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Is Rescission an Arbitral Remedy?

Is recission a proper arbitral remedy? Even if recission would primarily benefit non-parties to the proceeding?

Maybe so, answers the Delaware Court of Chancery in the matters of RBC Capital Markets v. Thomas Weisel Partners and Merrill Lynch v. Thomas Weisel Partners (Feb 25, 2010).

The opinion of Vice Chancellor John W. Noble provides an overview of the arbitral process under FAA and FINRA rules, and cites to some of the key arbitral case law including Nagrampa.

The opinion is worth reading in its entirety. The court notes that "the lodestar of arbitration is consent of the parties" and that grounds for vacatur include not only "manifest disregard" for the terms of the contract, but also "where the arbitrator's ruling is 'so palpably faulty that no judge, or group of judges, could have conceivably made such a ruling...'" [citing Safeway Stores 390 F.2d 79).

It should be noted that not all jurisdictions are in accord with the latter ground for vacatur, particularly in the wake of Hall Street---a confusing decision which franchise attorney Ron Gardner termed "abhorrent" in a recent interview with BMM.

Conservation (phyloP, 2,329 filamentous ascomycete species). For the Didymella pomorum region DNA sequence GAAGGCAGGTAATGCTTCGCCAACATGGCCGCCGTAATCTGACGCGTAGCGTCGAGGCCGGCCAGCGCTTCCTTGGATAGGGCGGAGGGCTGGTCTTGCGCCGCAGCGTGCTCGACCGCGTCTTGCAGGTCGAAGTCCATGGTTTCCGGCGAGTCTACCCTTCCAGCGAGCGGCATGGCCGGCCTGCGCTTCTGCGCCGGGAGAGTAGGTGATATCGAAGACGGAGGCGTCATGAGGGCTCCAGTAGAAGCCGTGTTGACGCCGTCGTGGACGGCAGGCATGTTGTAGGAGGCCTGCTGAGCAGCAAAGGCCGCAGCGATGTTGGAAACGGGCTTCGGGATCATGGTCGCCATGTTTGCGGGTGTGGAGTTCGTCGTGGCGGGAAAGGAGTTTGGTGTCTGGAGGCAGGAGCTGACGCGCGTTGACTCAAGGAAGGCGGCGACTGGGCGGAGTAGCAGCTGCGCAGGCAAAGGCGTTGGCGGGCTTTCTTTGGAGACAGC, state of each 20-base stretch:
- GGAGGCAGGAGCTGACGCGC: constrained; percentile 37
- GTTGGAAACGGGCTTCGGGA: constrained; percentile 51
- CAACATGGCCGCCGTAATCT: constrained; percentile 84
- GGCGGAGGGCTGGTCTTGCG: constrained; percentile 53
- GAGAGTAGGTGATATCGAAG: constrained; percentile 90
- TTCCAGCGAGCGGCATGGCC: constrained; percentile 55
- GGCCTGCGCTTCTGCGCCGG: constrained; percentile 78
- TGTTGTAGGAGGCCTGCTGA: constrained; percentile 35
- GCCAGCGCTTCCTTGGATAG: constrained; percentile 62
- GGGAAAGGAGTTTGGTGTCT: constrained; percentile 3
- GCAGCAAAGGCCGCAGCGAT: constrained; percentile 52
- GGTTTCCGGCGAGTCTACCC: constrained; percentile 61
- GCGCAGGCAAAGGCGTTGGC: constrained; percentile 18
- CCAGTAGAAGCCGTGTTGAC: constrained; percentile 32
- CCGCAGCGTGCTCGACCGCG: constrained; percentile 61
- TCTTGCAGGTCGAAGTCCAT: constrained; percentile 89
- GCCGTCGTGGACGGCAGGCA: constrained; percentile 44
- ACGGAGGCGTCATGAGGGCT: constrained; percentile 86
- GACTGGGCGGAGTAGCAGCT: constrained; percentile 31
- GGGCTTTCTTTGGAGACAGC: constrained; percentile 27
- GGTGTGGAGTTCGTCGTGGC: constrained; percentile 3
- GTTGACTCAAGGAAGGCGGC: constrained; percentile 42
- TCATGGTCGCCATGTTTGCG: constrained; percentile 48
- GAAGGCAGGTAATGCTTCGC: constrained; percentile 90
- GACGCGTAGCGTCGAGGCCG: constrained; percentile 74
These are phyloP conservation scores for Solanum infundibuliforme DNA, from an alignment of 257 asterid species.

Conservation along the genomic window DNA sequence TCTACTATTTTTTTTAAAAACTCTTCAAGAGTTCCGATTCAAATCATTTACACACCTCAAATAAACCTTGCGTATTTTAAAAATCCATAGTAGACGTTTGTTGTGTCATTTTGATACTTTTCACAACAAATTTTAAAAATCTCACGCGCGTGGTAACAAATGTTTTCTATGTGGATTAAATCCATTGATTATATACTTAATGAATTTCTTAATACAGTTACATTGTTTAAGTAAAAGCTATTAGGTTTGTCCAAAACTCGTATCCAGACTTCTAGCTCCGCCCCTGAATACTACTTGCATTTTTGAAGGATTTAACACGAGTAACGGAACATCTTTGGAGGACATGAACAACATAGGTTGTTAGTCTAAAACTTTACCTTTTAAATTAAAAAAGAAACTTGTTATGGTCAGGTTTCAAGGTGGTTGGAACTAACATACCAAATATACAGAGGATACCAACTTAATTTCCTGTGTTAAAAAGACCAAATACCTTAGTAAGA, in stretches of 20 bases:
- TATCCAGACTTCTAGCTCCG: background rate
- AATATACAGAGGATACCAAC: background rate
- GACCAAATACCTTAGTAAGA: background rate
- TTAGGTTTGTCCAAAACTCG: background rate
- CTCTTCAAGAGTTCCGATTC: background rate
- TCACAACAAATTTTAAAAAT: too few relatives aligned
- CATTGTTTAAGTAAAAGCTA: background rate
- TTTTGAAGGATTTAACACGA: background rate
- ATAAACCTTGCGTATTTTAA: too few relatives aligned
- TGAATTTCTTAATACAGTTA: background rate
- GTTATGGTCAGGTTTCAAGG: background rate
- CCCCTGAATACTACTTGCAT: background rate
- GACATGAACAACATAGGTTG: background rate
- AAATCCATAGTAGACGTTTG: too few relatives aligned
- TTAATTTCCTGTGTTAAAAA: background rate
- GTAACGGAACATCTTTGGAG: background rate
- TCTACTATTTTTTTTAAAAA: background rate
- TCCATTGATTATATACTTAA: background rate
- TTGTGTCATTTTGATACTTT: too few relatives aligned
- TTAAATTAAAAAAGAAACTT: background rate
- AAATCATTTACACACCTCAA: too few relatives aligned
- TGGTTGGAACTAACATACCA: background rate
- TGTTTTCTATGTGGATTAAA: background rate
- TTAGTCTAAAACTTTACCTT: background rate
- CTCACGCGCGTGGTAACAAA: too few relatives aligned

The most intriguing part of the decision regards the debate over rescission.

Weisel is a broker who sold clients certain securities originated by investment bankers RBC and Merrill Lynch. In this action, the investment bankers said that the purpose of Weisel seeking rescission was so that the Weisel clients would get their money back and thus be able to once again buy products from Weisel, on which Weisel would get a broker's commission.

In short, RBC and Merrill argued that Weisel was really attempting to arbitrate the claims of third parties who were not named parties to the arbitral proceeding, and that if Weisel's customers purchased securities which were unsuitable then that is a matter properly between Weisel and its own customers--not the responsibility of RBC and Merrill.

Vice Chancellor Noble was conflicted as to whether such a remedy (if granted by the arbitrator) would exceed the authority of the arbitrator. He suggests that it would exceed, but balances that implication by stating that "Ultimately, the Court must balance its own concerns with this remedy against the broad deference afforded arbitrators."

Will the arbitrator tempt fate by granting rescission? If the arbitrator does, it will put the Court of Chancery in the position of having to address the matter directly.

RBC Capital v. Thomas Weisel Partners.pdf160.96 KB
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About Corbin Williston

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Corbin is the online pen name of a contracts aficionado who needs to get a better hobby.

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